The first movement of the symphony starts out in almost an official style, more like a march. This initially leads one to think that the piece is going to turn out to be a more militaristic type of music with a lot of rigid melodies, confined to a certain space or tone or something like that. But Tchaikovsky doesn’t do that. He starts that way, then suddenly drops all of the crescendo and forte to make the music softer and slower. It was hard at first to describe my feelings about this particular piece up to this point because in my head, I hadn’t visualized any type of mental imagery to follow the music along with. It took me a couple of listenings to really get a picture or idea of that first movement. One thing that I really didn’t notice until after the first few times through was the tempo of the first movement. It stays quite fast through the whole thing. It wasn’t until the fifth or sixth listening of the piece that the first movement began to take on shape in my mind. To me, it began to sound like a chase, someone chasing someone else. It this chase, the person fleeing starts out running to get away from his pursuer, pauses for a moment to rest, then the chase once again resumes. About five minutes into the piece, the music tells me that the individual who was running gave his pursuer the slip and is very happy and even starts to celebrate a little. The whole first movement goes on like this, with periods of fast tempo, then slowing down a bit, and once again building to that fast tempo. I can definitely see the outpouring of emotion that Tchaikovsky put into this first movement.

The second movement just starts off slow and relaxing, a real breather when compared to the first. It almost seems like a lullaby, slowly relaxing the listeners and putting them into a kind of a somber, tranquil mood. Even with all the crescendos and decrescendos that are woven into the piece, it never really seems to lose that lullaby type feeling to it. One thing that I didn’t realize at first about this movement is that it is not a ‘happy’ type of lullaby, but it has a sadness and darkness to it. I’m not surprised by that after studying the life of Tchaikovsky. The mood of the piece most likely is reflecting the turmoil that he was experiencing at this point in his life. Out of all the movements, I find that I like this one the most. The second movement is usually the one that I liked to put on at night when I needed to relax enough to go to sleep–worked better than a glass of warm milk.

For awhile the beginning of the third movement had me a little confused as to why Tchaikovsky began it this way with the plucking of all the strings like he did, but after listening to the second movement, I began to see how the two could really be used together. The second movement is the lullaby to put the audience to sleep, and the third could be the pixies dancing in their heads or about the room as they slept. I could just see a bunch of little fairies dancing around the room and playing to the music while the people slept.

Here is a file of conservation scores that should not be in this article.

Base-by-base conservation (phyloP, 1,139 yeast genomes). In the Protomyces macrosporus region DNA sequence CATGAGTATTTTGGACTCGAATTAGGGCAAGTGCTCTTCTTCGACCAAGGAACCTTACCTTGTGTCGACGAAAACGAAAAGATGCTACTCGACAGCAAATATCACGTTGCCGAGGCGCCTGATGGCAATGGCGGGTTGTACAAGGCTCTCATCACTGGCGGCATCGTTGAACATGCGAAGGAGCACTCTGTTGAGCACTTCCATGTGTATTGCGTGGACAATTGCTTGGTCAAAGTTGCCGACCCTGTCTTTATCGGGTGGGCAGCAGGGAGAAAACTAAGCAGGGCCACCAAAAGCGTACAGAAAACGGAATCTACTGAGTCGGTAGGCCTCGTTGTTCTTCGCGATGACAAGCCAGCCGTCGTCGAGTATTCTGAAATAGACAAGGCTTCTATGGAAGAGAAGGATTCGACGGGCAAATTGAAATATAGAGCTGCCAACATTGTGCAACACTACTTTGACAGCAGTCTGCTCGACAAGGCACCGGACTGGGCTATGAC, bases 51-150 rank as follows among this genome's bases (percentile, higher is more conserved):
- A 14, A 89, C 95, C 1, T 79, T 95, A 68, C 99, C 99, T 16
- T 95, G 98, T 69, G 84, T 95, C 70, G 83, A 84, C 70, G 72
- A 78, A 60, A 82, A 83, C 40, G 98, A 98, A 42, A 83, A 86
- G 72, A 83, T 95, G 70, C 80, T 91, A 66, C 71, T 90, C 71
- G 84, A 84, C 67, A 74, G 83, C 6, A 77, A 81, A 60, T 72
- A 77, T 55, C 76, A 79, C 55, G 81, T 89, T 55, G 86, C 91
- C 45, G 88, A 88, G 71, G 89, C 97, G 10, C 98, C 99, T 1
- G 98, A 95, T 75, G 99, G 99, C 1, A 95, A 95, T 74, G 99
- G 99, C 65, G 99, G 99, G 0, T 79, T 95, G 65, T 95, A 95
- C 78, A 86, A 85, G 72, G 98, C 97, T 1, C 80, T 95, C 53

In the third and final movement Tchaikovsky really starts out loud, as if to wake up his audience. It was after finally listening to the final and the first movements separately that I really could gain a mental picture of the whole. As an example, I picture a man who is running from someone and we don’t know why. Throughout the entire first movement, we hear his pursuit-the ducking, hiding, resting, then the resuming of the chase. We move into the second movement, and night has fallen. Our man is going to sleep, lulled by the night music all around. This is never really a happy tune, because in the back of the man’s mind is the chase. We move into the third movement, of which I will not elaborate, because I have done so previously. In the forth and final movement, morning comes and the chase resumes. The pursuer in close on the man’s heels and he is caught and escapes several times. The listenercan almost taste the tension and the excitement mount as Tchaikovsky continually builds and builds and make the music louder and louder until, at last, the man escapes and it is over.



The Symphony in F Minor is a standard four movement piece written, obviously, in the key of F minor. Tchaikovsky composed this piece between 1877 and 78. He wrote it during the time of his disastrous marriage to Antonia Milyukova. Because of this, one can assume that the great passions and contrasts that are written into the symphony are a result of his marriage. But this might not be completely true, because it is rumored that the piece is actually dedicated to his patron Madame von Meck. Tchaikovsky himself described it as a “musical confession of the soul.”4 The information concerning the first performance of the Forth Symphony is very sketchy, but there are some things that can assumed. For instance, one can assume that the piece was first performed in St Petersburg, since that is to where Tchaikovsky fled after his marriage fell apart, and that Tchaikovsky was the conductor since that was commonplace for the style period. As to greater detail, due to lack of information, it is just not possible.


The first movement of the Forth Symphony is the longest of the four movements. It starts out with the brass instruments in a sort of brass fanfare with a fast tempo to move the music along. I found that throughout this piece, Tchaikovsky really makes use of the crescendos and decrescendos and, in fact, I would have to say that this is probably the element for which impacts the movement the most. He really makes large jumps between loud and soft because of the heavy use of the horns in this movement. The other element that impacts the most is the tempo. He never separates the two. For example, every time the music goes soft, the tempo slows down and every time that the loud is getting louder, the tempo is picking back up. Now this is just in general and there are a few rare times in this movement that the tempo changes aren’t constant with this, but for the most part, Tchaikovsky follows this pattern of soft-slow and loud-fast through the first movement. I had mentioned before in the personal listening portion of this paper that to me the combined elements of the first movement that reminded me of a person being chased. It was Tchaikovsky’s use of this soft-slow, loud-fast pattern that lead me to this picture. I think that he used this for the first movement as a way of catching his audience’s attention and holding on to it. It wasn’t just a flash in the pan and then they could go back to what they were doing before, but he would grab your attention, allow you to relax a bit, then pull you back once again. This particular movement is very typical of the Romantic style period because of it’s sharp contrasts and musical color. You can really feel the emotions of Tchaikovsky seeping through his music. Overall I would have to say that this is a very tumultuous pieces because of it’s many contrasting elements.